Soledad; La Camorra I; La Camorra II; La Camorra III; Fugata; Sur: Los Suenos (South: the Dreams); Sur: Regresso al Amor (South: Regression to Love)

Produced by Kip Hanrahan
Recorded May 1988
European release: October 1989
US release: January 1993
AMCL 1021

{In a review of the live performance of Camorra:} "…Exotic, drenched in weepy romanticism, Piazzolla's nuevo tango as played by his band was a musical highlight of this or any decade... Even the short, explosive sections came across as symphonic work in miniature. It was as perfect as music can get."
—Larry Kelp, Oakland Tribune, 4/26/88

“With a sad little bandoneon, Astor Piazzolla brought the tango screaming and kicking into the 20th century. La Camorra is as brutal as the present and as affectionate as the past."
—Andrew Jones, Montreal Mirror 10/11/90

Producer’s note:
After the wave of critical and public approval and the swelling of satisfaction on our part (the two only peripherally connected) that followed “Tango: Zero Hour”, Malvi and I bet Astor that he couldn’t come up with a new music that was even more beautiful, more passionate and more complex (honest?) than the Magnus Opum. Unnerved and sneering at the challenge (as always), he came up with “La Camorra” suite, which in many ways was an even more spectacular and transcendental piece than we had even hoped for. Although more mercurial (like it’s creator) than TANGO: ZERO HOUR, it more than satisfied the terms of the bet in dealing with beauty, passion and complexity, while relentlessly shifting and gaining in intensity. It also continued, maybe fulfilled, the Piazzolla incline of The Rough Dancer... pointed out by Fernando Gonzalez, playing with and against tango form, making references to tango passed and tango future, and to Piazzolla’s own past and (possible) future, with direct references to bandoneon players that influenced his understanding of the instrument, and of tango itself, while transcending them. Wow! For some reason, probably because it was eclipsed by the continuing (and justified) attention still being given to TANGO: ZERO HOUR, this piece, and this recording, which many of us who were close to him consider to be perhaps his best recording, the best half hour of Piazzolla recorded, got lost and was never given the prominent place it deserved. If fortune has any sense of balance, this record... Oh, fuck, if fortune had any sense of balance, so many things would be different. Right?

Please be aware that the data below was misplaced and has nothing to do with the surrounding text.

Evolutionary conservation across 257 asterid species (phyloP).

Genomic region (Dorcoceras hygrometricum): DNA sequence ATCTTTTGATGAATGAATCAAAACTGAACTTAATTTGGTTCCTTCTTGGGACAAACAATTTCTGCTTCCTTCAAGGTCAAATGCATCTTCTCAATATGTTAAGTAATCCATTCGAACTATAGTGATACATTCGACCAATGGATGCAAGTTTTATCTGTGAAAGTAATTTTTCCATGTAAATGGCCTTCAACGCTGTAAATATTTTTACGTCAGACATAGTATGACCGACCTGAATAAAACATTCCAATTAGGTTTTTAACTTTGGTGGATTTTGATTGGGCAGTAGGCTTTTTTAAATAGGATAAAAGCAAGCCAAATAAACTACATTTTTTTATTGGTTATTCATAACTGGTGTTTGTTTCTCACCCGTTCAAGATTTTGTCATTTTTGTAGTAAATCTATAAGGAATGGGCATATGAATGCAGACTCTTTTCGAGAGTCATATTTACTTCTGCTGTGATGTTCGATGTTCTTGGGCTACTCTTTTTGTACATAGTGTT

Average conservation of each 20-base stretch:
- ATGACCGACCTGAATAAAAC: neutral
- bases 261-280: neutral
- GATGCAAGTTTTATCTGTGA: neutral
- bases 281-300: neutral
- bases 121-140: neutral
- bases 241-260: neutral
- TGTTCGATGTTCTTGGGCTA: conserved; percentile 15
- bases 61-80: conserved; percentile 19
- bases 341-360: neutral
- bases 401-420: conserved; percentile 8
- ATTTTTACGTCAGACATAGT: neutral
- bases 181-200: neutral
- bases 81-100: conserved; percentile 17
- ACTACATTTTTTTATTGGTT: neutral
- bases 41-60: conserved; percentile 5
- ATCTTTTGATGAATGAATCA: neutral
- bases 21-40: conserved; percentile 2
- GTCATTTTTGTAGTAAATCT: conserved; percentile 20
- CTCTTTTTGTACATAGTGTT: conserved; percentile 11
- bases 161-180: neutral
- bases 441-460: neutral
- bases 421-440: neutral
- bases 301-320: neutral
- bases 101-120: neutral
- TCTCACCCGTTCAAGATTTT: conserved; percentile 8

—Kip Hanrahan

back to top